10 7.14 CASE Tools Computer-Aided Software Engineering (CASE) can be applied to any tool that supports software engineering. CASE Support may include: data dictionary to store information about database application s data; design tools to support data analysis; tools to permit development of corporate data model, and conceptual and logical data models; tools to enable prototyping of applications. CASE tools may be divided into three categories Upper-CASE: support initial stages of lifecycle. Lower-CASE: support latter stage of lifecycle. integrated-case: support all stages of lifecycle. Copyright 2007 BUPTSSE Guo Wenming Page CASE Tools Application of CASE tools Copyright 2007 BUPTSSE Guo Wenming Page CASE Tools CASE tools provide following benefits: Standards: help to enforce standards on software project or across the organization. Integration: store all the definition generated in a repository, or data dictionary. The data then can be linked together to ensure that all parts of the system are integrated. support for standard methods: simply result in documentation that is correct and more current. Consistency: check all information consistency. automation: can automatically transform parts of a design specification into executable code. Copyright 2007 BUPTSSE Guo Wenming Page DA and DBA Data Administrator (DA) and Database Administrator (DBA) are responsible for managing and controlling activities associated with corporate data and corporate database, respectively. DA is more concerned with early stages of lifecycle and DBA is more concerned with later stages. Copyright 2007 BUPTSSE Guo Wenming Page DA and DBA DA: Management of data resource including: database planning, development and maintenance of standards, policies and procedures, and conceptual and logical database design. DBA: Management of physical realization of a database application including: physical database design and implementation, setting security and integrity controls, monitoring system performance, and reorganizing the database. Copyright 2007 BUPTSSE Guo Wenming Page 59 Question and Exercises? 1. Describe the major components of an information system. 2. Describe the main purpose(s) and activities associated with each stage of the database application lifecycle. 3. Compare and contrast the three phases of database design. 4. Identify the stage(s) where it is appropriate to select a DBMS and describe an approach to selecting the best DBMS. 5. Application design involves transaction design and user interface design. Describe the purpose and main activities associated with each. 6. Describe the main advantages of using the prototyping approach when building a database application. 7. Define the purpose and tasks associated with data administration and database administration. Copyright 2007 BUPTSSE Guo Wenming Page 60 10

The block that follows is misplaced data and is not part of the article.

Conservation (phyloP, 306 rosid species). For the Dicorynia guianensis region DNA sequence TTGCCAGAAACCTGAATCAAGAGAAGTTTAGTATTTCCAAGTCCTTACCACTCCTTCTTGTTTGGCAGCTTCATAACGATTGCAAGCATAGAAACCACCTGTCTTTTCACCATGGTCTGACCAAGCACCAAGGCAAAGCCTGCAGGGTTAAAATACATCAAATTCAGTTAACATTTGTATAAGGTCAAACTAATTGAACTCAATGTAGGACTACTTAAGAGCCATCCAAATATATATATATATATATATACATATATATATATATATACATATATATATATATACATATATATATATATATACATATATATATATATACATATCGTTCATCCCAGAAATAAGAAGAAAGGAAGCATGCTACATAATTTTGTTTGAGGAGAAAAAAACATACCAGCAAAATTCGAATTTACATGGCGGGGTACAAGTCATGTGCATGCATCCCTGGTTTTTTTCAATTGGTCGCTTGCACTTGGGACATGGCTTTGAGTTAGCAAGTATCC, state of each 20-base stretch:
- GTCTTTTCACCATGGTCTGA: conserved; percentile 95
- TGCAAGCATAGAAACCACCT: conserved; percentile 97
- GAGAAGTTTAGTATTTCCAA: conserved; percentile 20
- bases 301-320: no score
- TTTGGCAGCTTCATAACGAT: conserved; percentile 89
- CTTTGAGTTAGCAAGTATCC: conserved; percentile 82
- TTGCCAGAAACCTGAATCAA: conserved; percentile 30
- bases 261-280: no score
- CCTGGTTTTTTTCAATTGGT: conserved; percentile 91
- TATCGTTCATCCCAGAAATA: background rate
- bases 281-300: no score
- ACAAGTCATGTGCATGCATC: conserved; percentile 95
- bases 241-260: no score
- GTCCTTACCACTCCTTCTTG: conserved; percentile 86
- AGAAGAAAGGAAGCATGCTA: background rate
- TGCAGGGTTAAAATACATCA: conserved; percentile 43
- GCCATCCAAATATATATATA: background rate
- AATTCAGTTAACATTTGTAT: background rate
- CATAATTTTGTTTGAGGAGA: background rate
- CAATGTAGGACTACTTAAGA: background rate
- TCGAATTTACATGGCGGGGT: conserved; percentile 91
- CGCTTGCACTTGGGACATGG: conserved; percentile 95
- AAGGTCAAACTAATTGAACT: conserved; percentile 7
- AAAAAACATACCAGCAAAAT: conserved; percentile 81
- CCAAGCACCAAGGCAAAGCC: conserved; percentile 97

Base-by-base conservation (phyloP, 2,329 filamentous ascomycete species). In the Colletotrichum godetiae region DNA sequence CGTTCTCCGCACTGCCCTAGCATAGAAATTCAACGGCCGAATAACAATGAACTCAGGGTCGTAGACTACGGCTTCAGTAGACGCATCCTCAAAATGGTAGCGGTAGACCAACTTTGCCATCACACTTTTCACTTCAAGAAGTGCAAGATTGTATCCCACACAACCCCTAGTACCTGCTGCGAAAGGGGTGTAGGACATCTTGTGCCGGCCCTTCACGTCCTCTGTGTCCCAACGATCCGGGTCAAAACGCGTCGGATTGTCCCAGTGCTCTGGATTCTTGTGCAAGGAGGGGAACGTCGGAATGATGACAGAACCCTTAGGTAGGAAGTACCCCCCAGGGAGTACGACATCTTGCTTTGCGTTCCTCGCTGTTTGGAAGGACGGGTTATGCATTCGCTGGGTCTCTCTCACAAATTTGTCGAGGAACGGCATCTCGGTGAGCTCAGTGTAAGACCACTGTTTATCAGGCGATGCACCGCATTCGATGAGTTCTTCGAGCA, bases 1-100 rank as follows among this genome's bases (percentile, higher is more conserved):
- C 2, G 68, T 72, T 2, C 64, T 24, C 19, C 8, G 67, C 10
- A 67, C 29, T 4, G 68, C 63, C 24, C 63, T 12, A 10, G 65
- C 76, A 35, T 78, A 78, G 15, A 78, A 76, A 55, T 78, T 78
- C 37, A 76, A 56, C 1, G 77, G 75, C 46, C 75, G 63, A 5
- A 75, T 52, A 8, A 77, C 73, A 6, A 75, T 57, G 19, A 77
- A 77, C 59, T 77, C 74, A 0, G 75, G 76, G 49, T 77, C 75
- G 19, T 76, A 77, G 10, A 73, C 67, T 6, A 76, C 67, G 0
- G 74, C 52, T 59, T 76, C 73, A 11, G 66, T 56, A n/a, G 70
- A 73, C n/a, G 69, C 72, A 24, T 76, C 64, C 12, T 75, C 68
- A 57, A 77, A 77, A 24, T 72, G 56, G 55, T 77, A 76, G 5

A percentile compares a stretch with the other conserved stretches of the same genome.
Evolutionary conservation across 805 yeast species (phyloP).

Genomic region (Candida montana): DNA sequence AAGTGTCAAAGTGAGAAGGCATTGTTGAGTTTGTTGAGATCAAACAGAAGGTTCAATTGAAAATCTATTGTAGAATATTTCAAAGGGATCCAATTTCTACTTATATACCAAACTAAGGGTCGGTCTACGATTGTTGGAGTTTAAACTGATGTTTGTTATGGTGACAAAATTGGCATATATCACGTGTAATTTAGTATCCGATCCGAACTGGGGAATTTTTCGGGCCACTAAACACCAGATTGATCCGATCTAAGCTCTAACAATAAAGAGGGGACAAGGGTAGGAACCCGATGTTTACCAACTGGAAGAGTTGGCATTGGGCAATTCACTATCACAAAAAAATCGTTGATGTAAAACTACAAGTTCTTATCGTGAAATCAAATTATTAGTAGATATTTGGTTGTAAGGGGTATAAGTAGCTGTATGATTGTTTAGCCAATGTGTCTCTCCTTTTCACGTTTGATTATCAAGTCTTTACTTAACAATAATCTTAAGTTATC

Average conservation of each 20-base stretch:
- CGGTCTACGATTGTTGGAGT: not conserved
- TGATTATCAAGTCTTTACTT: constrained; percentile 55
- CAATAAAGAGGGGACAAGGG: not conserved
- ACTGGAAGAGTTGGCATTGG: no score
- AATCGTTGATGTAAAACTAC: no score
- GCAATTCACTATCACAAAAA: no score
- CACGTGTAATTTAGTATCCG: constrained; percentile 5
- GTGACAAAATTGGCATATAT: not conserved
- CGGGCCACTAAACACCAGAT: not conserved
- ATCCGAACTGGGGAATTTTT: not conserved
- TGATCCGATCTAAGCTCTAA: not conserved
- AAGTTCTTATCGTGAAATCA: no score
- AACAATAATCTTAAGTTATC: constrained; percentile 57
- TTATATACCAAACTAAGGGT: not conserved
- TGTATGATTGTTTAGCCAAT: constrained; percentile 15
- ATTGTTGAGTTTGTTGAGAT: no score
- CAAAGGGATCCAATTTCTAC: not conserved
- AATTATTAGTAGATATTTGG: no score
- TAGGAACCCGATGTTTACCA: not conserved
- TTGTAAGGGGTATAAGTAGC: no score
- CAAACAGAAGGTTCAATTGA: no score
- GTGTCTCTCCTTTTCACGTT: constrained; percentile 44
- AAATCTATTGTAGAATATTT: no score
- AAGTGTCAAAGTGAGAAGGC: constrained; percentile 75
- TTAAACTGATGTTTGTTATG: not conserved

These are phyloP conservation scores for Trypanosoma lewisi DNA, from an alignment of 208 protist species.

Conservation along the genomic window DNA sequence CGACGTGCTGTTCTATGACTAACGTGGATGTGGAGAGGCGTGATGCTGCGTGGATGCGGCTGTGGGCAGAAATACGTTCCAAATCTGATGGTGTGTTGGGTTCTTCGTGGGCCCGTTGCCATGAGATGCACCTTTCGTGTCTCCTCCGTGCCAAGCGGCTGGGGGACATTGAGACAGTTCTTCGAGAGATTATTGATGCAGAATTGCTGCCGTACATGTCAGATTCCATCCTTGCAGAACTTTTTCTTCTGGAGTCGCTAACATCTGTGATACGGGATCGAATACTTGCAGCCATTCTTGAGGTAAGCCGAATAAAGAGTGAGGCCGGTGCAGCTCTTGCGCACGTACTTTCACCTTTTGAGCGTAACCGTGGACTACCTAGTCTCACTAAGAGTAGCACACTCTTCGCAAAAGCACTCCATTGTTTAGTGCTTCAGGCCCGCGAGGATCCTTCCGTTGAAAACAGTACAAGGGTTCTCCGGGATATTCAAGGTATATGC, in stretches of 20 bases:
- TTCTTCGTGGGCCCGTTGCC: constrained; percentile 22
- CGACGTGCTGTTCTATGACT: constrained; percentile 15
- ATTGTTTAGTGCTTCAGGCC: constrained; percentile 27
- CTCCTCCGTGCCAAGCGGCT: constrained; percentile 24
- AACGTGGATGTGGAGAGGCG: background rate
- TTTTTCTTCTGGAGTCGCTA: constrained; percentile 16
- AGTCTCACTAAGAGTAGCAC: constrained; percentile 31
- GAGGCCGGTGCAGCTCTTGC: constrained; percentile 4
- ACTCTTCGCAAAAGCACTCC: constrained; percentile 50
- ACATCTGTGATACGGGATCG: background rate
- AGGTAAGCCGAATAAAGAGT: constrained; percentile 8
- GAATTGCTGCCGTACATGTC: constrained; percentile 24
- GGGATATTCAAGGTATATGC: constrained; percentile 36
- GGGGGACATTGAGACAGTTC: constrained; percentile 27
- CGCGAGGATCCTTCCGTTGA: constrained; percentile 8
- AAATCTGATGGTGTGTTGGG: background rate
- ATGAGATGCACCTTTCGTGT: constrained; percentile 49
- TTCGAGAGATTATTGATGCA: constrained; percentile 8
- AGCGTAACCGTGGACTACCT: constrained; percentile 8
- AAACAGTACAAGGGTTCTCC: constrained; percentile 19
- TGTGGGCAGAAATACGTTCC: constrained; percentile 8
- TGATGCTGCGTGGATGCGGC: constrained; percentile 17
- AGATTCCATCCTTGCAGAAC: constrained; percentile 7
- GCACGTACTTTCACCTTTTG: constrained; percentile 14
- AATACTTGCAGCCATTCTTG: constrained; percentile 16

11 Chapter 8. Entity-Relationship Modeling To ensure that we get a precise understanding of the nature of the data and how it is used by the enterprise, we need to have a model for communication that is non-technical and free of ambiguities. The Entity-Relationship (ER) model is one such example. ER modeling is an important technique for any database designer to master and forms the basis of the methodology. In this chapter we introduce the basic concepts of the ER model. Copyright 2007 BUPTSSE Guo Wenming Page 61 Chapter 8. Entity-Relationship Modeling We have chosen a diagrammatic notation that uses an increasingly popular object-oriented modeling language called Unified Modeling Language (UML). 8.1 Entity Types 8.2 Relationship Types 8.3 Attributes 8.4 String and Weak Entity Types 8.5 Attributes on relationship 8.6 Structural Constraints 8.7 Transform ER into relationship Copyright 2007 BUPTSSE Guo Wenming Page 62 Chapter 8. Entity-Relationship Modeling How to use Entity Relationship (ER) modeling in database design. Basic concepts associated with ER model. Diagrammatic technique for displaying ER model using Unified Modeling Language (UML). How to build an ER model from a requirements specification. How to derive a set of relations from a conceptual data model. Copyright 2007 BUPTSSE Guo Wenming Page 63 Chapter 8. Entity-Relationship Modeling Concepts of the ER Model Entity types Oxford Relationship types University Attributes Student Has Bill, Cain, Tim, Kitty, Copyright 2007 BUPTSSE Guo Wenming Page 64 Chapter 8. Entity-Relationship Modeling ER Diagram of Branch View of DreamHome Copyright 2007 BUPTSSE Guo Wenming Page Entity Types Entity type: A group of objects with same properties, which are identified by the enterprise as having an independent existence. The basic concept of the ER model is entity type. Different designer may identify different entities. Entity occurrence: A Uniquely identifiable object of an entity type. We identify each entity type by a name and a list of properties. We use the more general term entity where meaning is entity type or entity occurrence. Copyright 2007 BUPTSSE Guo Wenming Page 66 11